In the landmark study by researchers from the National Institute of Public Health at the University of Southern Denmark, more than 11,000 Danes in the Copenhagen City Heart Study were looked at over a nearly 30-year period.
The participants answered questions on their eating, smoking and drinking habits, as well as undergoing medical exams to measure signs of heart disease and ageing.
For the research, the team focused on four signs of ageing; earlobe creases, grey rings or arcs around the corneas, yellow-orange plaques on the eyelids and male pattern baldness, which as well as making a person look older, have also been linked to increased risks of heart disease and even death.
It was found that excessive drinking, which is classed as more than 28 drinks a week for women, and smoking a pack of cigarettes a day for more than 15 years were more likely to develop the four physical signs of ageing.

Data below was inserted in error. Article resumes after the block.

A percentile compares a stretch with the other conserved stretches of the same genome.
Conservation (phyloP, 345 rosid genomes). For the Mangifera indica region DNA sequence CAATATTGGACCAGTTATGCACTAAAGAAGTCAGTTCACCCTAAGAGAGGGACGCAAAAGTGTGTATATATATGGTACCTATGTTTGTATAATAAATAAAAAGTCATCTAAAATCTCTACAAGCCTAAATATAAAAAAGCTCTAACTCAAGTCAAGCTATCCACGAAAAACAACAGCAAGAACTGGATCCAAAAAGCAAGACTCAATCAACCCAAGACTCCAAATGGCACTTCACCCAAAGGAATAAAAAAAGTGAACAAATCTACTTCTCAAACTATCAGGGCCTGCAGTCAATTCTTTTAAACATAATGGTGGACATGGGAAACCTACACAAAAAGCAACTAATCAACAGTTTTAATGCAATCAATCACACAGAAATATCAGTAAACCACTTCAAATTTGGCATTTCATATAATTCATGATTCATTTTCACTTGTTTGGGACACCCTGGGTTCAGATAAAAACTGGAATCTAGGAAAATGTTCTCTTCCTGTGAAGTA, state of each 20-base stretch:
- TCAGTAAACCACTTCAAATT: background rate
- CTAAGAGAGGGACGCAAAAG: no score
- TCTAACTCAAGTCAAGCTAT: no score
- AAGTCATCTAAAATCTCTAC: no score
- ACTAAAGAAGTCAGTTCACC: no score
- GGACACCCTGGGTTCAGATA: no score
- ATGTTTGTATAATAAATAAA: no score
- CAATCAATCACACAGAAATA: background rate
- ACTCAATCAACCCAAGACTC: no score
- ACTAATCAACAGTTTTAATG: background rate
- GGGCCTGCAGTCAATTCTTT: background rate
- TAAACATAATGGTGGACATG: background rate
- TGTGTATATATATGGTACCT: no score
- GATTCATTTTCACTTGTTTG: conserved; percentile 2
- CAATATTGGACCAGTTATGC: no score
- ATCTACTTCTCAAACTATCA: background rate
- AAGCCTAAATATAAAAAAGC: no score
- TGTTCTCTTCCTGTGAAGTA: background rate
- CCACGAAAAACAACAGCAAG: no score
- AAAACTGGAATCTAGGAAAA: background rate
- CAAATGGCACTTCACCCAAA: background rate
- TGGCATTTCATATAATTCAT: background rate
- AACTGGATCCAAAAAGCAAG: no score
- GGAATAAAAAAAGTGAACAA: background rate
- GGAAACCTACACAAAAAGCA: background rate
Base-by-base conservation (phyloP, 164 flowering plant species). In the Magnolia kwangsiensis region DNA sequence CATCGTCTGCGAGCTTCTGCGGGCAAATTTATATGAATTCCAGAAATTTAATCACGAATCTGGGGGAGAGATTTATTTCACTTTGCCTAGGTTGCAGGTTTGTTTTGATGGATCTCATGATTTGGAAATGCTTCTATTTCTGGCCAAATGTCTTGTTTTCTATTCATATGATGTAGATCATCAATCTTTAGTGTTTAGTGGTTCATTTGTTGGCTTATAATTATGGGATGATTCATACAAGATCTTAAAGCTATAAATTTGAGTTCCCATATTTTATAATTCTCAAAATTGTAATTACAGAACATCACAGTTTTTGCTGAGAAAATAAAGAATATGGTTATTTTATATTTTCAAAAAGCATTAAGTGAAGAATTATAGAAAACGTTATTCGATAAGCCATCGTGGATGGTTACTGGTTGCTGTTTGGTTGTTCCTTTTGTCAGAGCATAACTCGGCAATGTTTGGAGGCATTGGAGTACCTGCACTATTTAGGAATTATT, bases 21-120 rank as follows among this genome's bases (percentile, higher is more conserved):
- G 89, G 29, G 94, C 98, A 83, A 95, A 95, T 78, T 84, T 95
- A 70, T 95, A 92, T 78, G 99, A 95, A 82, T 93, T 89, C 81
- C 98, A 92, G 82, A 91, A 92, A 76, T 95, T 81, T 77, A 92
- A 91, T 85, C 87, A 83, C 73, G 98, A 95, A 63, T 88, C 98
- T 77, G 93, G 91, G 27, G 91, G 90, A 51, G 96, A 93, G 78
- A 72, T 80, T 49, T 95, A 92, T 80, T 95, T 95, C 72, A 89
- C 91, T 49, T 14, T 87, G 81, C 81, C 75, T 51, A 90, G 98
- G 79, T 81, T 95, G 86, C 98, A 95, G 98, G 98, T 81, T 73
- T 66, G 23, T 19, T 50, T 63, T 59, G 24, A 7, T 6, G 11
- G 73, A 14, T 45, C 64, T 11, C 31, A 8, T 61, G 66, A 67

Women had a 33 per cent higher likelihood of having grey rings around the cornea compared to women who drank fewer than seven drinks a week, and for men, the results were similar.
The likeliness of developing earlobe creases and plaques on the eyelids was also increased, though male pattern baldness was not.
“We wanted to study the signs of ageing because they seem to have some kind of predictive value for how long your life is going to be on average,” said senior author Janne Tolstrup.
“What is interesting about the results is that we can see those signs with the eye, for example, very fast, whereas for things like high blood pressure or high cholesterol levels, we have to make advanced measurements to obtain them,”
The study has been published in the Journal of Epidemiology & Community Health.© Cover Media